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Court of Appeals of Georgia.

PAYNE v. WARREN et al.

No. A06A2469.

Decided: November 21, 2006

James E. Stein, St. Mary's, for appellant. Stephen L. Berry, St. Mary's, for appellees.

John Payne appeals the grant of summary judgment to Ellis Warren and Harold Warren (d/b/a Kings Bay Properties), contending that material issues of fact exist as to whether partial performance of an oral contract for the sale of land removes the contract from the scope of the Statute of Frauds.   We disagree and affirm.

Summary judgment is proper when there is no genuine issue of material fact and the movant is entitled to judgment as a matter of law.  OCGA § 9-11-56(c).  A de novo standard of review applies to an appeal from a grant of summary judgment, and we view the evidence, and all reasonable conclusions and inferences drawn from it, in the light most favorable to the nonmovant.

Matjoulis v. Integon Gen. Ins. Corp.1

The record shows that in May 2002, Payne and the Warrens executed a contract for the sale of five tracts of land for $2,340,000.   However, by Payne's own admission, Payne failed to close on the tracts identified in the contract before the June 10, 2002 expiration date of the contract.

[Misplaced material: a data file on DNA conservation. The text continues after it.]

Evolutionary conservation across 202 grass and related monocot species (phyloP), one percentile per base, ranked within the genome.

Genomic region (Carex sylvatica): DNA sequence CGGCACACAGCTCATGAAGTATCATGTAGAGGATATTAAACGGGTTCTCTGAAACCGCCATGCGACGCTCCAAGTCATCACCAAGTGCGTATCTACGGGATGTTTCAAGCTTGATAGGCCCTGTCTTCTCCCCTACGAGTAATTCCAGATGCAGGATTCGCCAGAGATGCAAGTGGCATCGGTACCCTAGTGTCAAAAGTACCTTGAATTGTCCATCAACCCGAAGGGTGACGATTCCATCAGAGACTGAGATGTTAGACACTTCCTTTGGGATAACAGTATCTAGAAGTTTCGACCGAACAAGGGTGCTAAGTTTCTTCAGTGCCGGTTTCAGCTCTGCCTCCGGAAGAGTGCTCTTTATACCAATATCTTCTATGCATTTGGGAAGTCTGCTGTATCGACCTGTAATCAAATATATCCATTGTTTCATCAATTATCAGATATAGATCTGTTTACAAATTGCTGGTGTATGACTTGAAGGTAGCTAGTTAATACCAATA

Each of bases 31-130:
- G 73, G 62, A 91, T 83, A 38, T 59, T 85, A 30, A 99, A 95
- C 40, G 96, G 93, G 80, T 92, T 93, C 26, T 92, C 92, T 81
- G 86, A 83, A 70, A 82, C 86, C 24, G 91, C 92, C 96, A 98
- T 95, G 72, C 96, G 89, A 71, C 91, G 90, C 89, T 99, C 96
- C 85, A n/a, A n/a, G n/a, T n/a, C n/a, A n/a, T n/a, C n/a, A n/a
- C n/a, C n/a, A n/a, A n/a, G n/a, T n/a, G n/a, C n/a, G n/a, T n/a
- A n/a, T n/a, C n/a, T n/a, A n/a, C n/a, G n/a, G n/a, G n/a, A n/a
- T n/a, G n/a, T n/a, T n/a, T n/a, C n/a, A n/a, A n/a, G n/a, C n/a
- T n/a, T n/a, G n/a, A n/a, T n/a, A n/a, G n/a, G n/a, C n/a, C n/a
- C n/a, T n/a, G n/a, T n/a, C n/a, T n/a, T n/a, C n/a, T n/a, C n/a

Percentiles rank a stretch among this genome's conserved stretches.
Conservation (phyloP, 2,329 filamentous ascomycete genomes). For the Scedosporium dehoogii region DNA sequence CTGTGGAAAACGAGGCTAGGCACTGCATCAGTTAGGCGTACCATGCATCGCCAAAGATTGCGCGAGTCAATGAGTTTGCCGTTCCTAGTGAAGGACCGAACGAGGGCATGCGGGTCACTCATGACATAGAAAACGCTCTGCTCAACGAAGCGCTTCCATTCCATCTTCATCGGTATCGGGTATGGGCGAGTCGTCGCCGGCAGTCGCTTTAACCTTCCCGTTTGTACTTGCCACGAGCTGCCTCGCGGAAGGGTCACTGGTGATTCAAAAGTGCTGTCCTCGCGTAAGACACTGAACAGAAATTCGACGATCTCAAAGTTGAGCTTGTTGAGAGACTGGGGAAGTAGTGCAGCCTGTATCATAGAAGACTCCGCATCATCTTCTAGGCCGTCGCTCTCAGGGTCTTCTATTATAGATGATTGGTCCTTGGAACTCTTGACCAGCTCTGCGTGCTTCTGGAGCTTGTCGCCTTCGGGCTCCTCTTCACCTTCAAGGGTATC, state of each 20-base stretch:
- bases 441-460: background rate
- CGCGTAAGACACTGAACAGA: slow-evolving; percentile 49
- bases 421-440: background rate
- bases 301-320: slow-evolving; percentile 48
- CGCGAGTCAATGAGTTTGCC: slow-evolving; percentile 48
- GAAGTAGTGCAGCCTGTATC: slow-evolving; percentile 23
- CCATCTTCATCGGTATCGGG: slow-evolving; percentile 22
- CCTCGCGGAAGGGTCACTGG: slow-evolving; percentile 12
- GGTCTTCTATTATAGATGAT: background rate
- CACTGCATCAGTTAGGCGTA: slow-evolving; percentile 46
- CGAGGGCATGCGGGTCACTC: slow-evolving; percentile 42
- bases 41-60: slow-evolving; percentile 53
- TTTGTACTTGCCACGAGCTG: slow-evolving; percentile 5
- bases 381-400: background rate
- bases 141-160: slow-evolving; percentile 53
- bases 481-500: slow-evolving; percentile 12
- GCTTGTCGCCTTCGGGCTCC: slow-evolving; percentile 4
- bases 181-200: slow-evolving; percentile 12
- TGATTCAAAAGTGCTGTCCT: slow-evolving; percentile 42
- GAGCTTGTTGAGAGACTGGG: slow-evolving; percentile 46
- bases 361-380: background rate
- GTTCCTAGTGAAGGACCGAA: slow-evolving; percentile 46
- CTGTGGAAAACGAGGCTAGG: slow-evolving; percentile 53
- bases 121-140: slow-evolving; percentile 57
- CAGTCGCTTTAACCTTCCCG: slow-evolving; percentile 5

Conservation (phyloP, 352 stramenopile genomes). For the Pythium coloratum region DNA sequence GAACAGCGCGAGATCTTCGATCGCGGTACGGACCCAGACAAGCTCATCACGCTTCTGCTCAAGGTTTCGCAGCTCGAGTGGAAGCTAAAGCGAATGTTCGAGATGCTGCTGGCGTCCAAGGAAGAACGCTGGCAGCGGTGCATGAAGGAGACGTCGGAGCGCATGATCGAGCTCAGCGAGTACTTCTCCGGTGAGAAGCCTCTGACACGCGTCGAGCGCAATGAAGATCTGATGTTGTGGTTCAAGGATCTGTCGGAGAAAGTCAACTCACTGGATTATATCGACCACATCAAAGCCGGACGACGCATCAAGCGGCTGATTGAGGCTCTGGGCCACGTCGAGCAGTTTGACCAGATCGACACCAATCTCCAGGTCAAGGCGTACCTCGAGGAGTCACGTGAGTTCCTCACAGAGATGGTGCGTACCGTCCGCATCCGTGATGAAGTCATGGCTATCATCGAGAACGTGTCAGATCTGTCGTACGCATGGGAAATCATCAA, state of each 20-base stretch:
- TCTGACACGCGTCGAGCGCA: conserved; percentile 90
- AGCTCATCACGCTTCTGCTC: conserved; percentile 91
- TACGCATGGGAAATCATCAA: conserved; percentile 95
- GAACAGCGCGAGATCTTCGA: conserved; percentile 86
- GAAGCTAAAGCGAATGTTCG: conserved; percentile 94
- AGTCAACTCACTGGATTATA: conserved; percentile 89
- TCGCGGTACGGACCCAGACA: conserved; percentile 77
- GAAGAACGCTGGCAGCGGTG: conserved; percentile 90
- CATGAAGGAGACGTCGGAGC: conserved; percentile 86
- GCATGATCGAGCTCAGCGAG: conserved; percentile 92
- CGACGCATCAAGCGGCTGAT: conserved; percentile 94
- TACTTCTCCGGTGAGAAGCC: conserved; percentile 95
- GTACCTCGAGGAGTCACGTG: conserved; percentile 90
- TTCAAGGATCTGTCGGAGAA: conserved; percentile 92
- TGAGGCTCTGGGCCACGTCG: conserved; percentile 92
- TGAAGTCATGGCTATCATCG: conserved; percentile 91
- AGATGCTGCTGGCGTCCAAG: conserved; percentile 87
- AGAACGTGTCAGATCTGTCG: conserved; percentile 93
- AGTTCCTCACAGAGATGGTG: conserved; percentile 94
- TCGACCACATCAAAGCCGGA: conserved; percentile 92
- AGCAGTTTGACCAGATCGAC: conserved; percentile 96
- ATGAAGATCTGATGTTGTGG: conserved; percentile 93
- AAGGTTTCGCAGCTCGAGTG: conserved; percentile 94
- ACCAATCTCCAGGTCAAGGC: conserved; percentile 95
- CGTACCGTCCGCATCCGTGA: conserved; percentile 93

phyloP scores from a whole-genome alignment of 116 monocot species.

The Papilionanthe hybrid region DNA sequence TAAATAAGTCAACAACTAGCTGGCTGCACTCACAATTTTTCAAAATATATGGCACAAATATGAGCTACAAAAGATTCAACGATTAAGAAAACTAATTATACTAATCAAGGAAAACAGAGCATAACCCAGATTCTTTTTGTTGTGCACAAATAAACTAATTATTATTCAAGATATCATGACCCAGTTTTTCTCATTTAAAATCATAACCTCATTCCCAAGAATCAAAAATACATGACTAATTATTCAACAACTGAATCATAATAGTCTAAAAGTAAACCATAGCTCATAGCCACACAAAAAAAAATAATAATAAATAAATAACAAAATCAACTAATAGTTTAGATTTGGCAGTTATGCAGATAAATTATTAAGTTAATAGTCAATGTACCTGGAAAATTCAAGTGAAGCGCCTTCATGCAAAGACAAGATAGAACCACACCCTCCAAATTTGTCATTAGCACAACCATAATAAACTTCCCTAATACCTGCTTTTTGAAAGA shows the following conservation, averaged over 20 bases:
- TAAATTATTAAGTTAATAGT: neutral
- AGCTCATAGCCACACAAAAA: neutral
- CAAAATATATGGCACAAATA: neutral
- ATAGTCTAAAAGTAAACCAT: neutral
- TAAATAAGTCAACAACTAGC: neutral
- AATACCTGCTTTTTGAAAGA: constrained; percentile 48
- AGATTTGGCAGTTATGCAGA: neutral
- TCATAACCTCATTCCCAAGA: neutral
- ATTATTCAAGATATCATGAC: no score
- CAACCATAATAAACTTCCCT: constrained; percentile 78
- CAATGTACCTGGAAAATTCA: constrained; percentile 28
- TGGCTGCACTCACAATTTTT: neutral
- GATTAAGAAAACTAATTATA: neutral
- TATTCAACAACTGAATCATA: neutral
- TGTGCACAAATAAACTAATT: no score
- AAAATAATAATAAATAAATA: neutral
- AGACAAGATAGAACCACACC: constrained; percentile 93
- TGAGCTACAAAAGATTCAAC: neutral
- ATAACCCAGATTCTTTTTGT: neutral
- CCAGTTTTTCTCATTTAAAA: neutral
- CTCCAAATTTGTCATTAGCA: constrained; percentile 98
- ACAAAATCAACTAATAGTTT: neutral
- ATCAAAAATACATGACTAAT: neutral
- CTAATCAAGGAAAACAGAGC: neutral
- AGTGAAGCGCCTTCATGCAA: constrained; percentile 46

In July 2002, Payne met with the Warrens and discussed a possible arrangement to extend the May 2002 contract whereby Payne could continue to buy individual tracts from the Warrens according to the terms of the May 2002 written contract.   A written contract was never executed to reflect these discussions;  however, in August 2002, Payne did pay for and close on a previously unsold tract identified in the May 2002 contract.   He then resold that tract for a profit.

In January 2003, Payne approached the Warrens with a written contract to purchase the remaining four tracts for $1,835,000, but the Warrens declined to sign it.   In July 2003, Payne sued the Warrens for specific performance, alleging part performance under an oral agreement to sell the land, based on their July 2002 discussions and the May 2002 contract.   After discovery, the Warrens moved for summary judgment, denying that a contract to sell the remaining tracts of land existed and arguing that the Statute of Frauds barred enforcement of any alleged oral contract.   The trial court granted the Warrens' motion, giving rise to this appeal.

 Payne contends that the trial court erred in granting summary judgment in that material facts exist as to whether there was sufficient performance such that the alleged July 2002 oral contract extension was not subject to the Statute of Frauds.   We disagree.